The Missouri Coordinating Board for Early Childhood (CBEC) has been charged by statute to serve as the public/private entity for coordinating a cohesive system of early childhood programs and services that will result in the healthy development of, and high quality education for, all Missouri children from birth through age five. Its powers include actions to identify and recommend initiatives to improve services for children from birth through age five.

For the 2009 legislative session, the CBEC encourages executive and legislative action on the following items:

  • Establish and maintain a Missouri Quality Rating System (MO QRS) for licensed early education providers, with the necessary funding to implement an assessment system and the support services that are necessary to improve the quality of education. Participation in the QRS would be voluntary, except for programs receiving direct dollars and/or on-going direct services to improve the quality of the program.
  • Allocate sufficient funds to maintain the increased levels of child care subsidy support achieved last year AND begin a concerted effort to increase support on an annual basis with the goal of making child care subsidy levels equivalent to those used in many other Missouri family support programs by FY16. Childcare subsidies are essential to families trying to survive on minimum wage jobs and trying to work their way out of poverty. If a small increase in wages causes a family to lose all child care assistance, families are forced to turn down raises or higher-paying jobs. In 2008, the federal poverty level (FPL) for a single parent with two children was approximately $17,640. Despite significant increases in support over the past two years, Missouri still ranks 46th among all states in income eligibility. The following recommendations aspire for Missouri to:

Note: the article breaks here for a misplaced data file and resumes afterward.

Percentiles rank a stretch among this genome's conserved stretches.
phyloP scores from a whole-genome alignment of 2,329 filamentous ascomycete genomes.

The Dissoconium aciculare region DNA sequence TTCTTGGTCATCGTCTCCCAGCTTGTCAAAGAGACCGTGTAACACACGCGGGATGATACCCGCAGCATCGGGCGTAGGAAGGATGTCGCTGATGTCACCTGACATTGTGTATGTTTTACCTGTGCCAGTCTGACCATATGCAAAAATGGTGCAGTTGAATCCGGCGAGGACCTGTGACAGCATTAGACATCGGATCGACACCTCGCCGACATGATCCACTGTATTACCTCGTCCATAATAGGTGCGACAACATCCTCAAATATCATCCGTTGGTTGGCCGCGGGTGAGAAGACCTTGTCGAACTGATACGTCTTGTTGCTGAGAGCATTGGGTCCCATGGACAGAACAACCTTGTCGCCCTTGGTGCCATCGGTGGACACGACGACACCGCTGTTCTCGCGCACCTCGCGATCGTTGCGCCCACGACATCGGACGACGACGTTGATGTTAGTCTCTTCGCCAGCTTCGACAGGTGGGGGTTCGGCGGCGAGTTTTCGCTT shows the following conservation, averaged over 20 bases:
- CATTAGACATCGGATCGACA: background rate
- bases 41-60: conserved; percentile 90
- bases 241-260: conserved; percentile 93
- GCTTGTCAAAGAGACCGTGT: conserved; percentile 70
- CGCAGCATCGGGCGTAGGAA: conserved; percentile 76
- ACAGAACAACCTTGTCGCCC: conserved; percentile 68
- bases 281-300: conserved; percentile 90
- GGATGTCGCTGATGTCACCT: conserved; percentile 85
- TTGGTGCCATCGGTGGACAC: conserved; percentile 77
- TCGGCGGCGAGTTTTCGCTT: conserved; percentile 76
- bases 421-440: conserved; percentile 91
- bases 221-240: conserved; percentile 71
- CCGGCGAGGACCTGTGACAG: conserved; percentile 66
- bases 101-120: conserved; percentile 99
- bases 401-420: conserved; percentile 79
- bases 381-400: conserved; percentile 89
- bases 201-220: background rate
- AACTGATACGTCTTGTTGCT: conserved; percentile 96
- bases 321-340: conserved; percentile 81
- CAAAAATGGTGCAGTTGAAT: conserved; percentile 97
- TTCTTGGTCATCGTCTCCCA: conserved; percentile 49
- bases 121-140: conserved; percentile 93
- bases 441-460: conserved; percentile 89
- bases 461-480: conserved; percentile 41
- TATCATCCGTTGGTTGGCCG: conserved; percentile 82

1. move from 46th to approximately 40th in income eligibility over the next six years (assuming that other states remain constant in their rates),
    2. remain among the approximately 25 states with transitional benefits, and
    3. increase reimbursement rates to 80% of the definition of market rate.*
Type of Support Maintain in FY10 Add in FY10 Goal by FY16
Full child care subsidy Up to 127% FPL Raise to 131% FPL    150% FPL
Transitional child care subsidy 127% up to 139% FPL Raise to 147% FPL 185% FPL
Child care provider reimbursement rates as % of market rate* 65% Infant-toddler 68% Infant-toddler 80% of market rate* for all ages
50% Preschooler 55% Preschooler
50% School age 55% School age

*Market rate is defined as a level of payment that would allow families to access 75% of the providers in their area.

  • Increase state funding for Missouri’s Early Head Start (EHS) program to add new slots and to increase the funding for existing slots. Child care partners receive funding for a limited number of EHS slots per classroom but the entire classroom must meet Head Start quality standards. Thus expanding the number of children served by EHS improves the quality of services for all children in those programs. The level of support for each EHS slot has not been increased since 1999.
  • Allow the Coordinating Board for Early Childhood to become a member of the P-20 Council. States are increasingly recognizing the importance of creating a more efficient and effective education system to prepare students for entering the workforce. Such a system should include early childhood where many of the skills and attitudes for readiness to succeed in school are developed.

Approved October 14, 2008

Pre-Kindergarten Recommendations